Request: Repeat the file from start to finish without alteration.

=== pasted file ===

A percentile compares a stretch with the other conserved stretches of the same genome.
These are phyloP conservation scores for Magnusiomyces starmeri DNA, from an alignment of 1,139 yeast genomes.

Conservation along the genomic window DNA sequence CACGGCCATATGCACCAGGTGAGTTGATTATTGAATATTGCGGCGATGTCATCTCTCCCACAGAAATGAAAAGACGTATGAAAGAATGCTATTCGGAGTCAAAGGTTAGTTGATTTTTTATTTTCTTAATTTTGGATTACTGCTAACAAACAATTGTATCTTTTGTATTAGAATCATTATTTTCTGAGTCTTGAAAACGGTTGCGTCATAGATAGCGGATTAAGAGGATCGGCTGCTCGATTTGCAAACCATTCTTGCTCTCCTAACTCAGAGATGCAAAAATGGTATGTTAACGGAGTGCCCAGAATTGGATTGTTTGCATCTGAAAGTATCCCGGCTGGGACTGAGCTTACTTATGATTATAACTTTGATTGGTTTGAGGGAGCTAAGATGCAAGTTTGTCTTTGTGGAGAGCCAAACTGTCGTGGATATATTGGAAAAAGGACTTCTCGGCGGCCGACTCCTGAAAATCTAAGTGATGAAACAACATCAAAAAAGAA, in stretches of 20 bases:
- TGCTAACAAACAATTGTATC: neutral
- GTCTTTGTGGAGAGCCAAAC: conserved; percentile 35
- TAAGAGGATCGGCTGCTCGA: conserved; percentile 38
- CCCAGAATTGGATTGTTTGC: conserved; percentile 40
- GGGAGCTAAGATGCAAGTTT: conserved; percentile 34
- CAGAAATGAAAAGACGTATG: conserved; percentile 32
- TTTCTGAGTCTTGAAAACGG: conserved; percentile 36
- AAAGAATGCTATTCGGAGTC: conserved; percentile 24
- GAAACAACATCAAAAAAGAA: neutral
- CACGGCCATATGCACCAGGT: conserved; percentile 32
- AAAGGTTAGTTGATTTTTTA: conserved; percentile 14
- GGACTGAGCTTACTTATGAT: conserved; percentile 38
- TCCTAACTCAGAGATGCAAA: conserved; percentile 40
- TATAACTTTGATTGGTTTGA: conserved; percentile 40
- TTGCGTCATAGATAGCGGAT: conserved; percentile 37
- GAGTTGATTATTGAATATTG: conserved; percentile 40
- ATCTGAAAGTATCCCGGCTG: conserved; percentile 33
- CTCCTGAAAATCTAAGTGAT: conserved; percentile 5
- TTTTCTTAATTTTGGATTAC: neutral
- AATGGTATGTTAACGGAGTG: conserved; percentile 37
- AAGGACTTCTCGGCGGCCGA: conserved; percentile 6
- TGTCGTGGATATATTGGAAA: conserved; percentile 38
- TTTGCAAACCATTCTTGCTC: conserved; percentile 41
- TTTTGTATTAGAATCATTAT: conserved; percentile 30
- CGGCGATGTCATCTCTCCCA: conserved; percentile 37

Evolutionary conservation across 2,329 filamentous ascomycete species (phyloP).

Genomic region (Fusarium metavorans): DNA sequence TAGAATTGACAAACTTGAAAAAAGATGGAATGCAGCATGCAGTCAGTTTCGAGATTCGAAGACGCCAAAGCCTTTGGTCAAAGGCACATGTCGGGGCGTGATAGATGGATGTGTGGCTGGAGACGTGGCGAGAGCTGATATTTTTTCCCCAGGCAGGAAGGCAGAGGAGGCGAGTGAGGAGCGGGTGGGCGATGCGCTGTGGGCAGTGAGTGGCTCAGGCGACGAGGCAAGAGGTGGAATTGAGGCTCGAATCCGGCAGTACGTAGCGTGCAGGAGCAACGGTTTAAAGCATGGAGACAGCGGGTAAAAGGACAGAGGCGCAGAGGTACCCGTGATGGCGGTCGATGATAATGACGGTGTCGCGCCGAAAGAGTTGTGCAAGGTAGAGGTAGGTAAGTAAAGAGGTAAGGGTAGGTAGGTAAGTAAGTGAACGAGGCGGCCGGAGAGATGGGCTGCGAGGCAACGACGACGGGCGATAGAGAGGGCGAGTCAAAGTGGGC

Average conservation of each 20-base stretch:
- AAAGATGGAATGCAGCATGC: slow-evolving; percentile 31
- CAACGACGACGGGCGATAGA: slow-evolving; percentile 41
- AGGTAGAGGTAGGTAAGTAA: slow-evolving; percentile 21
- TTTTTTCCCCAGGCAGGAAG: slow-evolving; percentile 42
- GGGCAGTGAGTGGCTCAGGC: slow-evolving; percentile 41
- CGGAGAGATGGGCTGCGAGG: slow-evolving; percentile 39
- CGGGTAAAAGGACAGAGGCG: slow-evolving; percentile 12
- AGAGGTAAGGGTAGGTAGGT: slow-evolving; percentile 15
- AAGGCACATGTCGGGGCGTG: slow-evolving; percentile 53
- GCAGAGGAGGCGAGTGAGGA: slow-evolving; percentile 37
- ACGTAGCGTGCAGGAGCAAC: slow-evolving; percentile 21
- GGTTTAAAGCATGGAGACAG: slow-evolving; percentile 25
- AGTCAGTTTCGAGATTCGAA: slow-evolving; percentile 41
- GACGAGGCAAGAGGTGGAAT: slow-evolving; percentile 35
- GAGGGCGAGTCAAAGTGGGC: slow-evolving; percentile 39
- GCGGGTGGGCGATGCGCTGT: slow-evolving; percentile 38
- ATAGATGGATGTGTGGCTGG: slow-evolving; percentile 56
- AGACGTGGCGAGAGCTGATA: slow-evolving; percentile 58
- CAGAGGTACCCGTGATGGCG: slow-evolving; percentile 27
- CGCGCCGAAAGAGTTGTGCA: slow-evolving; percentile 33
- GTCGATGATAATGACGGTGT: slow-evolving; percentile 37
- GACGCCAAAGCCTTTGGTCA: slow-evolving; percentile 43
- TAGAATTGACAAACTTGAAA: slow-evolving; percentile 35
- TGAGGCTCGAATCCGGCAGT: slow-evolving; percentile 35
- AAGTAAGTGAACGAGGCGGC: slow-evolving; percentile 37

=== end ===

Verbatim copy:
A percentile compares a stretch with the other conserved stretches of the same genome.
These are phyloP conservation scores for Magnusiomyces starmeri DNA, from an alignment of 1,139 yeast genomes.

Conservation along the genomic window DNA sequence CACGGCCATATGCACCAGGTGAGTTGATTATTGAATATTGCGGCGATGTCATCTCTCCCACAGAAATGAAAAGACGTATGAAAGAATGCTATTCGGAGTCAAAGGTTAGTTGATTTTTTATTTTCTTAATTTTGGATTACTGCTAACAAACAATTGTATCTTTTGTATTAGAATCATTATTTTCTGAGTCTTGAAAACGGTTGCGTCATAGATAGCGGATTAAGAGGATCGGCTGCTCGATTTGCAAACCATTCTTGCTCTCCTAACTCAGAGATGCAAAAATGGTATGTTAACGGAGTGCCCAGAATTGGATTGTTTGCATCTGAAAGTATCCCGGCTGGGACTGAGCTTACTTATGATTATAACTTTGATTGGTTTGAGGGAGCTAAGATGCAAGTTTGTCTTTGTGGAGAGCCAAACTGTCGTGGATATATTGGAAAAAGGACTTCTCGGCGGCCGACTCCTGAAAATCTAAGTGATGAAACAACATCAAAAAAGAA, in stretches of 20 bases:
- TGCTAACAAACAATTGTATC: neutral
- GTCTTTGTGGAGAGCCAAAC: conserved; percentile 35
- TAAGAGGATCGGCTGCTCGA: conserved; percentile 38
- CCCAGAATTGGATTGTTTGC: conserved; percentile 40
- GGGAGCTAAGATGCAAGTTT: conserved; percentile 34
- CAGAAATGAAAAGACGTATG: conserved; percentile 32
- TTTCTGAGTCTTGAAAACGG: conserved; percentile 36
- AAAGAATGCTATTCGGAGTC: conserved; percentile 24
- GAAACAACATCAAAAAAGAA: neutral
- CACGGCCATATGCACCAGGT: conserved; percentile 32
- AAAGGTTAGTTGATTTTTTA: conserved; percentile 14
- GGACTGAGCTTACTTATGAT: conserved; percentile 38
- TCCTAACTCAGAGATGCAAA: conserved; percentile 40
- TATAACTTTGATTGGTTTGA: conserved; percentile 40
- TTGCGTCATAGATAGCGGAT: conserved; percentile 37
- GAGTTGATTATTGAATATTG: conserved; percentile 40
- ATCTGAAAGTATCCCGGCTG: conserved; percentile 33
- CTCCTGAAAATCTAAGTGAT: conserved; percentile 5
- TTTTCTTAATTTTGGATTAC: neutral
- AATGGTATGTTAACGGAGTG: conserved; percentile 37
- AAGGACTTCTCGGCGGCCGA: conserved; percentile 6
- TGTCGTGGATATATTGGAAA: conserved; percentile 38
- TTTGCAAACCATTCTTGCTC: conserved; percentile 41
- TTTTGTATTAGAATCATTAT: conserved; percentile 30
- CGGCGATGTCATCTCTCCCA: conserved; percentile 37

Evolutionary conservation across 2,329 filamentous ascomycete species (phyloP).

Genomic region (Fusarium metavorans): DNA sequence TAGAATTGACAAACTTGAAAAAAGATGGAATGCAGCATGCAGTCAGTTTCGAGATTCGAAGACGCCAAAGCCTTTGGTCAAAGGCACATGTCGGGGCGTGATAGATGGATGTGTGGCTGGAGACGTGGCGAGAGCTGATATTTTTTCCCCAGGCAGGAAGGCAGAGGAGGCGAGTGAGGAGCGGGTGGGCGATGCGCTGTGGGCAGTGAGTGGCTCAGGCGACGAGGCAAGAGGTGGAATTGAGGCTCGAATCCGGCAGTACGTAGCGTGCAGGAGCAACGGTTTAAAGCATGGAGACAGCGGGTAAAAGGACAGAGGCGCAGAGGTACCCGTGATGGCGGTCGATGATAATGACGGTGTCGCGCCGAAAGAGTTGTGCAAGGTAGAGGTAGGTAAGTAAAGAGGTAAGGGTAGGTAGGTAAGTAAGTGAACGAGGCGGCCGGAGAGATGGGCTGCGAGGCAACGACGACGGGCGATAGAGAGGGCGAGTCAAAGTGGGC

Average conservation of each 20-base stretch:
- AAAGATGGAATGCAGCATGC: slow-evolving; percentile 31
- CAACGACGACGGGCGATAGA: slow-evolving; percentile 41
- AGGTAGAGGTAGGTAAGTAA: slow-evolving; percentile 21
- TTTTTTCCCCAGGCAGGAAG: slow-evolving; percentile 42
- GGGCAGTGAGTGGCTCAGGC: slow-evolving; percentile 41
- CGGAGAGATGGGCTGCGAGG: slow-evolving; percentile 39
- CGGGTAAAAGGACAGAGGCG: slow-evolving; percentile 12
- AGAGGTAAGGGTAGGTAGGT: slow-evolving; percentile 15
- AAGGCACATGTCGGGGCGTG: slow-evolving; percentile 53
- GCAGAGGAGGCGAGTGAGGA: slow-evolving; percentile 37
- ACGTAGCGTGCAGGAGCAAC: slow-evolving; percentile 21
- GGTTTAAAGCATGGAGACAG: slow-evolving; percentile 25
- AGTCAGTTTCGAGATTCGAA: slow-evolving; percentile 41
- GACGAGGCAAGAGGTGGAAT: slow-evolving; percentile 35
- GAGGGCGAGTCAAAGTGGGC: slow-evolving; percentile 39
- GCGGGTGGGCGATGCGCTGT: slow-evolving; percentile 38
- ATAGATGGATGTGTGGCTGG: slow-evolving; percentile 56
- AGACGTGGCGAGAGCTGATA: slow-evolving; percentile 58
- CAGAGGTACCCGTGATGGCG: slow-evolving; percentile 27
- CGCGCCGAAAGAGTTGTGCA: slow-evolving; percentile 33
- GTCGATGATAATGACGGTGT: slow-evolving; percentile 37
- GACGCCAAAGCCTTTGGTCA: slow-evolving; percentile 43
- TAGAATTGACAAACTTGAAA: slow-evolving; percentile 35
- TGAGGCTCGAATCCGGCAGT: slow-evolving; percentile 35
- AAGTAAGTGAACGAGGCGGC: slow-evolving; percentile 37